Maternal diet, coupled with gestational diabetes, may increase child’s risk for obesity
When compared with women who ate low amounts of refined grains, women with gestational diabetes who consumed high proportions of refined grains gave birth to children who had a higher risk for obesity by age 7, according to research recently published in the American Journal of Clinical Nutrition.
“It is ... of great public health importance to identify modifiable early-life factors that may inform effective intervention strategies to mitigate childhood obesity in this high-risk group,” Yeyi Zhu, PhD, MS, postdoctoral fellow, division of intramural population health research, Eunice Kennedy Shriver National Institute of Child Health and Human Development, and colleagues wrote. “However, epidemiologic studies on the intergenerational association of maternal diet, in particular, the intake of refined grains, during pregnancy with offspring growth and risk of overweight or obesity during infancy and childhood are lacking.”
Researchers noted that gestational diabetes affects about 5% of all U.S. pregnancies and that previous studies have linked diets high in refined grains to heart disease, obesity, and type 2 diabetes.
In the present study, Zhu and colleagues studied 918 mother–singleton child dyads from the Danish National Birth Cohort. The offspring’s BMI z score was determined by weight and length or height at birth, and again at 5 months, 1 year and 7 years. Overweight or obesity was defined by WHO cutoffs. Poisson and linear regressions were used, with adjustment for maternal dietary, demographic and lifestyle factors. White bread, rice, pasta, bread rolls, crisp bread, crackers and cookies were considered refined grains; rye bread, rye flour, whole-wheat bread, whole-wheat flour, barley grouts, wheat kernels, wheat bran and brown rice were considered whole grains.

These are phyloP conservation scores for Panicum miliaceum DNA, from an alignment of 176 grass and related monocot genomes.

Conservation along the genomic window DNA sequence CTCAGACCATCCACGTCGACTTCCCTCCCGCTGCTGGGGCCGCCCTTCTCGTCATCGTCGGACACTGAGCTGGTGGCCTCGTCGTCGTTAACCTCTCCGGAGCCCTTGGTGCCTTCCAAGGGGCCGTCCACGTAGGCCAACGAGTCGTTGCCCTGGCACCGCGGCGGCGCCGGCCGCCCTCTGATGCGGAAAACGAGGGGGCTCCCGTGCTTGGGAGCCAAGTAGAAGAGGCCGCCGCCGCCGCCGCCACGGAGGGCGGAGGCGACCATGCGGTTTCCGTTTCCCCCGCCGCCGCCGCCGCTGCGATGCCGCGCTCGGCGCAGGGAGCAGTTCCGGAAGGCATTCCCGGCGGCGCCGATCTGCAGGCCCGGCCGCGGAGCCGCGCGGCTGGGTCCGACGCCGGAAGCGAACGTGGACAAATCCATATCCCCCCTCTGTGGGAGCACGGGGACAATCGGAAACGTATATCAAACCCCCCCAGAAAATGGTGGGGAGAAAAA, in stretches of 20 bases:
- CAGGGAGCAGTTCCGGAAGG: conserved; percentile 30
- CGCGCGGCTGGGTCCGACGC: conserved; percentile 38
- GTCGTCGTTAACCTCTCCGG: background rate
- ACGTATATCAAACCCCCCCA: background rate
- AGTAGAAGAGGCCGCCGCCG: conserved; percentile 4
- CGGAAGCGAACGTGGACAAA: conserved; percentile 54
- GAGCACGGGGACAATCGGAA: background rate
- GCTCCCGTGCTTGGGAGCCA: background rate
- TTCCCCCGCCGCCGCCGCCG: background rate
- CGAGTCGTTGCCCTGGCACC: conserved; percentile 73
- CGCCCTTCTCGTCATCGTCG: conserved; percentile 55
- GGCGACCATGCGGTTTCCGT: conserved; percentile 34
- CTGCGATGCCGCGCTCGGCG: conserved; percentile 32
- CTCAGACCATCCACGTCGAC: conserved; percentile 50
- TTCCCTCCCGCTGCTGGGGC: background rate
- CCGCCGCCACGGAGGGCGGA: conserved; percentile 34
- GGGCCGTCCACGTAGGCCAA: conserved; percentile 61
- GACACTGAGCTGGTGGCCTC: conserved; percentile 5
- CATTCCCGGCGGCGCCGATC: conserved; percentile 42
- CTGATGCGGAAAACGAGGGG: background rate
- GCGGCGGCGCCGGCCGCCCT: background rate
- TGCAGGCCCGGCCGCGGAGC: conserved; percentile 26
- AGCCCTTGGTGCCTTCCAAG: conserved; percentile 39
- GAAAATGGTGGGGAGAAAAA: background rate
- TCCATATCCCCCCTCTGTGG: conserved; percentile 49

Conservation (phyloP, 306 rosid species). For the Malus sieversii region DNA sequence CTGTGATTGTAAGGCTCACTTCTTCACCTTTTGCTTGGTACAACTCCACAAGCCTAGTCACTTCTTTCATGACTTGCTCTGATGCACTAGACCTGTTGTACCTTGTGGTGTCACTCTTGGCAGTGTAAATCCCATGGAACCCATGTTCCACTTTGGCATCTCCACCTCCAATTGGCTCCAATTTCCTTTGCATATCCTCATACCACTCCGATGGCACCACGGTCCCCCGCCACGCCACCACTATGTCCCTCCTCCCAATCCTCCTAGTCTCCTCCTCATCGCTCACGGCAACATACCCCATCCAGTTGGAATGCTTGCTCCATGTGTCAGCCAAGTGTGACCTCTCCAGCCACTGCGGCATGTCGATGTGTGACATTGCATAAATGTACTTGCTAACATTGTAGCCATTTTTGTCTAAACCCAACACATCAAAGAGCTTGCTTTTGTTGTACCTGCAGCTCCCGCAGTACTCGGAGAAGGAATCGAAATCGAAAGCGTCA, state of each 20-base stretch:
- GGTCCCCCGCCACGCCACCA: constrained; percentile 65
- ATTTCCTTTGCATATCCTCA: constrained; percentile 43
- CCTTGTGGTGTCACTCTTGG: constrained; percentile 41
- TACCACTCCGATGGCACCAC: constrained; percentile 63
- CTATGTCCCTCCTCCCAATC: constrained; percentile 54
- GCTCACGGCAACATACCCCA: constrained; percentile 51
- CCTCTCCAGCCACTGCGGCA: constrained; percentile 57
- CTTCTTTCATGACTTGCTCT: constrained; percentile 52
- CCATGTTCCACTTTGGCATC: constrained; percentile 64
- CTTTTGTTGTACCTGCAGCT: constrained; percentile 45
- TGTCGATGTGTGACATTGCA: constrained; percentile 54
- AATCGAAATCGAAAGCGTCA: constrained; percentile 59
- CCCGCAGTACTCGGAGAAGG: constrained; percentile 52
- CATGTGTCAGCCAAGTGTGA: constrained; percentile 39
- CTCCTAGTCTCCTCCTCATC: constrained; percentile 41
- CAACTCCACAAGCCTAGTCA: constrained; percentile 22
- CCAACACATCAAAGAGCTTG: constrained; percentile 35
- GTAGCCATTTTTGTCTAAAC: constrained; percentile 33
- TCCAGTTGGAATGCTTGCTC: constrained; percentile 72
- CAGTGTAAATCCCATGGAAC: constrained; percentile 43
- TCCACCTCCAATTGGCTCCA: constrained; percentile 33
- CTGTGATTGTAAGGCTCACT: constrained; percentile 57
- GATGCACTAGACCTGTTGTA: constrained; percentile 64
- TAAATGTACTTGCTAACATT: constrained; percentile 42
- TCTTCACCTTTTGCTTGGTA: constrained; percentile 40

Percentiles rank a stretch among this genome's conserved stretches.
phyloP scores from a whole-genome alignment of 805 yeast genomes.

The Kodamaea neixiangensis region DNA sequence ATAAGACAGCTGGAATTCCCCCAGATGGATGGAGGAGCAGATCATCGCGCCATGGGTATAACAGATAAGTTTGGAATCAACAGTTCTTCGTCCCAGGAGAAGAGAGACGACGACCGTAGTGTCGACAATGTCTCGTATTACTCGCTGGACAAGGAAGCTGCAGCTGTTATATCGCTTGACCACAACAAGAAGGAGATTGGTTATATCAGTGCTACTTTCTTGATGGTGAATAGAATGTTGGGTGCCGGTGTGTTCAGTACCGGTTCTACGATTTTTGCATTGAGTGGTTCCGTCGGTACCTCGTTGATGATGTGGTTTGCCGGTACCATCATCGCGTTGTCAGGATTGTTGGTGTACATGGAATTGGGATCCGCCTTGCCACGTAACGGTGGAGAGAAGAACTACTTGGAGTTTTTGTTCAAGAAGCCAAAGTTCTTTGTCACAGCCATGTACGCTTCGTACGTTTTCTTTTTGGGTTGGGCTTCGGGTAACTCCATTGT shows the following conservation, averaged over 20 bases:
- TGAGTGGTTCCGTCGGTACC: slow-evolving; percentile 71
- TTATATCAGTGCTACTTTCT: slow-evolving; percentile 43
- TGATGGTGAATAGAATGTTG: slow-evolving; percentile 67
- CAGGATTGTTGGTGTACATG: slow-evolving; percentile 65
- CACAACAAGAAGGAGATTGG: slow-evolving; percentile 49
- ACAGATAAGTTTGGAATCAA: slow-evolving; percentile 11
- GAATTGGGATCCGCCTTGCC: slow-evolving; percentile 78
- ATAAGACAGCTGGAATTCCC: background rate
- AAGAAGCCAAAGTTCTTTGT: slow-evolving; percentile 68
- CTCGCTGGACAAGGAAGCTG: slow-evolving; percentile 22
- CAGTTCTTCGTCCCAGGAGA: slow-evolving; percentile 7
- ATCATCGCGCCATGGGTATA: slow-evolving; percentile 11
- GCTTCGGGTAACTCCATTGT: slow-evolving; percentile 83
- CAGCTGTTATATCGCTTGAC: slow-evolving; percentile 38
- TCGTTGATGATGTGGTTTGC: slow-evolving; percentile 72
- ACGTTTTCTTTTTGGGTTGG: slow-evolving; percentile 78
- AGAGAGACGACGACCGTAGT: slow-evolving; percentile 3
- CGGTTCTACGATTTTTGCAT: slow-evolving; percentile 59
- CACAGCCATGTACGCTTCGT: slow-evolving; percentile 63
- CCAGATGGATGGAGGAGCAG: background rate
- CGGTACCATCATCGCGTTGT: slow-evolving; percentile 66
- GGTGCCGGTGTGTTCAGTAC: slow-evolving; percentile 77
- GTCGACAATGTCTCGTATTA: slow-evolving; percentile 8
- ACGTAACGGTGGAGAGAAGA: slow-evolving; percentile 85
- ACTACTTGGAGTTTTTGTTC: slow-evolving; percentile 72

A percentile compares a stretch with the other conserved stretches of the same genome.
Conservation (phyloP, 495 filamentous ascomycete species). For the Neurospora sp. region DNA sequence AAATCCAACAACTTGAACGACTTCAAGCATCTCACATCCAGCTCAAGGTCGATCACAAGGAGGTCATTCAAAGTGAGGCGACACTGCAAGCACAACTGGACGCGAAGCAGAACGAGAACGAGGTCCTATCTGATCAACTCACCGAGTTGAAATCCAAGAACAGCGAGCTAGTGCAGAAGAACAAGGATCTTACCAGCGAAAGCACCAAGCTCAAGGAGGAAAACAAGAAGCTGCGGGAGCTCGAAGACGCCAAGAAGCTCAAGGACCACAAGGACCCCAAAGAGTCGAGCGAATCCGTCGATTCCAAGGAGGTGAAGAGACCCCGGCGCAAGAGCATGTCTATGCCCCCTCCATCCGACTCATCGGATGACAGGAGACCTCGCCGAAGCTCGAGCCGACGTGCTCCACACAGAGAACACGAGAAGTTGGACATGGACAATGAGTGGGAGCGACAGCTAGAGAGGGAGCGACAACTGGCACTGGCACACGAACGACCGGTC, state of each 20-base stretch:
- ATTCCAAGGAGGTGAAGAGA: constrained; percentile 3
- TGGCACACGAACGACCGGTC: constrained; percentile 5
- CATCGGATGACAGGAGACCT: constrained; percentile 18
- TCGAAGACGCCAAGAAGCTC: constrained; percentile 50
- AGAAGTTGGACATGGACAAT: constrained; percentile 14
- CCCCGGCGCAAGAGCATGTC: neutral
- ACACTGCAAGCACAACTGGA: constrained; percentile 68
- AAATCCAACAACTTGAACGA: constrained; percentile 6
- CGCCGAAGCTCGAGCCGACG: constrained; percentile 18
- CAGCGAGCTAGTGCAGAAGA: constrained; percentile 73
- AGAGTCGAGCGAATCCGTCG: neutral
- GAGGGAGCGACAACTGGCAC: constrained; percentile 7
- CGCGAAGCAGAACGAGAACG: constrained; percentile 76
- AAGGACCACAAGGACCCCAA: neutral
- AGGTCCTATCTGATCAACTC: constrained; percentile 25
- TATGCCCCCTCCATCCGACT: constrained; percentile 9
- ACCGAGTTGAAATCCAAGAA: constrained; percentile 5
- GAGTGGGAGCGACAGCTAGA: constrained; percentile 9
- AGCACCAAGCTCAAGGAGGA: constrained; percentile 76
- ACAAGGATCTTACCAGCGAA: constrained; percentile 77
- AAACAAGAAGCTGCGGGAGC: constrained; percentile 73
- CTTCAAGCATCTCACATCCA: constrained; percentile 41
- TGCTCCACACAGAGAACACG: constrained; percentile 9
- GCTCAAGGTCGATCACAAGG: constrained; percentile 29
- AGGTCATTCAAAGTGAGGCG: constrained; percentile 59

Researchers found that refined-grain intake during pregnancy was positively associated with offspring BMI z score (adjusted beta per serving increase per day = 0.09; 95% CI, 0.02-0.15) and overweight and obesity at age 7 (adjusted RR comparing the highest with the lowest quartile: 1.8; 95% CI, 1.09-2.98) The association appeared to be more pronounced among children who were breastfed for less than 6 months. In addition, the substitution of one serving refined grains per day with an equal serving of whole grains during pregnancy was related to a 10% reduced risk (adjusted RR = 0.9; 95% CI, 0.82-0.98) for being overweight or obese at 7 years of age. Also, no associations were observed between refined-grain intake and infant growth.
“Our findings are biologically plausible, although the underlying mechanisms remain largely unknown,” Zhu and colleagues wrote. “Our study adds to the emerging, yet limited, data on the possible intergenerational association of refined-grain intake during pregnancy with adverse offspring cardiometabolic outcomes and suggests that these associations may become more apparent after infancy. It also underlines the need for future prospective studies with longer follow-up through later childhood, adolescence, and adulthood to evaluate whether our findings persist in later life.” – by Janel Miller
Disclosure: The researchers report no relevant financial disclosures.